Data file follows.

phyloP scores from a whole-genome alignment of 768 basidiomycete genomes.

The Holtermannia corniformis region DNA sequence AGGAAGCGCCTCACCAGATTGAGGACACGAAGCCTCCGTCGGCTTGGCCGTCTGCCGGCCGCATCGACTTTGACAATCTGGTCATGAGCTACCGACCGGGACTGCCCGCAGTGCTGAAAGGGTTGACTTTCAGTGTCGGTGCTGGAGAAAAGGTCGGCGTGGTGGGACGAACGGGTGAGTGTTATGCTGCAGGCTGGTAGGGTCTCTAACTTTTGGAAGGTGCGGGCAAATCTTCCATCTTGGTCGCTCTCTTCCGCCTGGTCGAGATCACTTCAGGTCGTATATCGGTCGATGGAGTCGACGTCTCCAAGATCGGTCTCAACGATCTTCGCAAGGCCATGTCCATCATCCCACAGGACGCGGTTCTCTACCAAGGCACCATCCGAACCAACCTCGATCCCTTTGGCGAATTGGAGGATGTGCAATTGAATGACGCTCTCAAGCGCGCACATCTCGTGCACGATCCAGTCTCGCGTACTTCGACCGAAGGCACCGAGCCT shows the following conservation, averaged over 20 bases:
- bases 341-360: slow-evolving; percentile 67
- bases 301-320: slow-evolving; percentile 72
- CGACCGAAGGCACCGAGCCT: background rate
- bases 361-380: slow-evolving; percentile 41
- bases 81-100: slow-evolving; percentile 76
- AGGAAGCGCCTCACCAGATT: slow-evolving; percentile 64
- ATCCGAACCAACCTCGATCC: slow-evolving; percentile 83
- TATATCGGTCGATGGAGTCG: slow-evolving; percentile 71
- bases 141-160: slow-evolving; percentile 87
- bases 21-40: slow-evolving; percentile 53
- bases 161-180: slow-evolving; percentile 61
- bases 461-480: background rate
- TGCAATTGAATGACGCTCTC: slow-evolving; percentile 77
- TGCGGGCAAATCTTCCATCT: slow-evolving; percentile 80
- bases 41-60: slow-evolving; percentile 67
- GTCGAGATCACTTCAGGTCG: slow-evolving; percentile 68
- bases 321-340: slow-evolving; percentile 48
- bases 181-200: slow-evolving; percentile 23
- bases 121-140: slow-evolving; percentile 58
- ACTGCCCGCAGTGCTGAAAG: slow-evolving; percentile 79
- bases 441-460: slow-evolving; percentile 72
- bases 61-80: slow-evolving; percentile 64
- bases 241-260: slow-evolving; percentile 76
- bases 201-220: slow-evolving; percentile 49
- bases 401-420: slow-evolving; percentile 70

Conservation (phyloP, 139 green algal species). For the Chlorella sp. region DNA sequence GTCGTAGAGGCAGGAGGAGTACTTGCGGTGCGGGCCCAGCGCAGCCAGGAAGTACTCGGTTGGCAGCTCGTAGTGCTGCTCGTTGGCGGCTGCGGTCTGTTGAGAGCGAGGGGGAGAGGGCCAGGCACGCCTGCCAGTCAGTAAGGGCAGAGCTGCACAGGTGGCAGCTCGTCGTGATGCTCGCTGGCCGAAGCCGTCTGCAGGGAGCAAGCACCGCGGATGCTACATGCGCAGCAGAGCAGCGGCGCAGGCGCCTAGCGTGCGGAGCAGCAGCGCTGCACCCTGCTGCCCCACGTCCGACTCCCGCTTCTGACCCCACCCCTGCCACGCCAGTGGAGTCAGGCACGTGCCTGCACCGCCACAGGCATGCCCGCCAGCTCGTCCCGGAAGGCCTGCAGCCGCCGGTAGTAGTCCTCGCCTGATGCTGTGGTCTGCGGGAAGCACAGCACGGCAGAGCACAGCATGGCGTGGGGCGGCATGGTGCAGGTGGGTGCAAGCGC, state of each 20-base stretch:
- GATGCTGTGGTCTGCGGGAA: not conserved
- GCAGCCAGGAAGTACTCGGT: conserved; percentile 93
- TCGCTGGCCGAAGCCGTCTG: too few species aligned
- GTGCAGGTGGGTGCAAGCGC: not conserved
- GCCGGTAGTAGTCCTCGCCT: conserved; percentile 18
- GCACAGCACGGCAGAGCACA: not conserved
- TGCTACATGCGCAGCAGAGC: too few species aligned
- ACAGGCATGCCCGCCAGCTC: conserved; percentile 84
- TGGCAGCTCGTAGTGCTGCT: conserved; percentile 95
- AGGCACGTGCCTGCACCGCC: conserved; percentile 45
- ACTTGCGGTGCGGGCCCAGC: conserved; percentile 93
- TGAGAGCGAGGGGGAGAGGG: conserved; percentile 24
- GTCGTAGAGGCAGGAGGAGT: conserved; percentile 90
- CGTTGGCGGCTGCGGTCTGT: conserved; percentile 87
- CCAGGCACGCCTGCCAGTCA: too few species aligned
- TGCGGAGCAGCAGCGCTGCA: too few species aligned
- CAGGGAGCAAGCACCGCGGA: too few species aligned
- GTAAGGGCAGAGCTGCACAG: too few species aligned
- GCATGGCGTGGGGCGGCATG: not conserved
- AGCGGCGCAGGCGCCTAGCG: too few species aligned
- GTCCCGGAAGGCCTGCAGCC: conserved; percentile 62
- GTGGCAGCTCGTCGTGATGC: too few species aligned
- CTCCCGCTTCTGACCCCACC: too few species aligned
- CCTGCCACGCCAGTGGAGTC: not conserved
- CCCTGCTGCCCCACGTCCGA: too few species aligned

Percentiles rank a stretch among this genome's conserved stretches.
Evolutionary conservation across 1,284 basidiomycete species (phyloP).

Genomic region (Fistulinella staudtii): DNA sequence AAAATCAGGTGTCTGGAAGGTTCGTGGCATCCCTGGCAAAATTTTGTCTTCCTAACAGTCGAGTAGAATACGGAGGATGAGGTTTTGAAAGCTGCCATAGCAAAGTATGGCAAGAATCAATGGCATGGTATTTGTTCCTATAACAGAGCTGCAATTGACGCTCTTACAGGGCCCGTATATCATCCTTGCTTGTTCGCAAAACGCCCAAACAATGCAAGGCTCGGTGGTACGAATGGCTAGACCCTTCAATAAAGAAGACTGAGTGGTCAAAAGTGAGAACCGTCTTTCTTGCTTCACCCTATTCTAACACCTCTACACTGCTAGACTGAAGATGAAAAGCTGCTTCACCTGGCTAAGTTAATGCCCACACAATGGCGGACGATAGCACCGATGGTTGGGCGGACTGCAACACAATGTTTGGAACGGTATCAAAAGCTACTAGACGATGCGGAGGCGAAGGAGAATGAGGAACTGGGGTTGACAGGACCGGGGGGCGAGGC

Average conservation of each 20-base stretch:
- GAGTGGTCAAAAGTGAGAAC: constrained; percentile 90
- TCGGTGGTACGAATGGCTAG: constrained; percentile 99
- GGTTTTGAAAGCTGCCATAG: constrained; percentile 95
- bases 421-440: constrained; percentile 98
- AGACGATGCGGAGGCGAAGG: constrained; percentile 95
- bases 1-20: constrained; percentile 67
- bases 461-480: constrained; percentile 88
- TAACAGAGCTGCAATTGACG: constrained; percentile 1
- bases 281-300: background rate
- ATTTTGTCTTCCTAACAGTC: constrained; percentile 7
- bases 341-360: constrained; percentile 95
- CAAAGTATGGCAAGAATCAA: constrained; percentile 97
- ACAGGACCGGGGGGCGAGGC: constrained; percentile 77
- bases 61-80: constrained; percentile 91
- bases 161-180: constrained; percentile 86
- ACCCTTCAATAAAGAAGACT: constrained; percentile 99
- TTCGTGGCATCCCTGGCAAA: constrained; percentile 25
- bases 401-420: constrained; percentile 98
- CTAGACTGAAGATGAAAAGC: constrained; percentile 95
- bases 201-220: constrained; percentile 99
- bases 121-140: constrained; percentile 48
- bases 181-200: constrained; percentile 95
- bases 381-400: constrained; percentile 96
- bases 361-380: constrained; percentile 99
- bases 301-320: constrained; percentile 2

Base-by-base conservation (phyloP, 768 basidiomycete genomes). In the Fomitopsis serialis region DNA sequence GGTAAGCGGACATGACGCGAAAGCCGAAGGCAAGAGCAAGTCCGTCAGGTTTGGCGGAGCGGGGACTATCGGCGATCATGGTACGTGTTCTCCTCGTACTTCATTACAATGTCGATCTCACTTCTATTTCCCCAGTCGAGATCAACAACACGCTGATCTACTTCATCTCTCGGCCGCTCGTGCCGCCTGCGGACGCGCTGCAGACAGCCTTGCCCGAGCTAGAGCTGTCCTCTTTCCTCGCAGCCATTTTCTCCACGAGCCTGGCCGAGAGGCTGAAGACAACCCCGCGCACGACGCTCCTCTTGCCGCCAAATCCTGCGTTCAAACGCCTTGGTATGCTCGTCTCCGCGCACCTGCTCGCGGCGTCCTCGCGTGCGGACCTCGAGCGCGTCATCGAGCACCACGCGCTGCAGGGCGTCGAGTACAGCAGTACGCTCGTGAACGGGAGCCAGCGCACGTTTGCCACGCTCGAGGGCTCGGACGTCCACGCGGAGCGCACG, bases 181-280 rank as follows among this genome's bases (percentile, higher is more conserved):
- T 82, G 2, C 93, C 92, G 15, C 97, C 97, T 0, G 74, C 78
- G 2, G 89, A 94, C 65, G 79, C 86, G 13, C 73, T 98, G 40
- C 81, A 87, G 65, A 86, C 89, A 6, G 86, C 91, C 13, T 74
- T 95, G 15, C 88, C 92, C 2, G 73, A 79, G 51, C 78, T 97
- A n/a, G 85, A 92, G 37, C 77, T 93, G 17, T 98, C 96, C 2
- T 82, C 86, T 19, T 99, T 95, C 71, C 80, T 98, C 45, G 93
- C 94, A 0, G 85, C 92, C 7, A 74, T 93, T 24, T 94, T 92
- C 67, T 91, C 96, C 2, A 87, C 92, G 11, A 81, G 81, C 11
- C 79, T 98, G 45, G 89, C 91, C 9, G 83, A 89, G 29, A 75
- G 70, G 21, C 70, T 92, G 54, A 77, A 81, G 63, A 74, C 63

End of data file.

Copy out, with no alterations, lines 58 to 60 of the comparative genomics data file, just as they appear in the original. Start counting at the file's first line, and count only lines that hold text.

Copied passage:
- GAGTGGTCAAAAGTGAGAAC: constrained; percentile 90
- TCGGTGGTACGAATGGCTAG: constrained; percentile 99
- GGTTTTGAAAGCTGCCATAG: constrained; percentile 95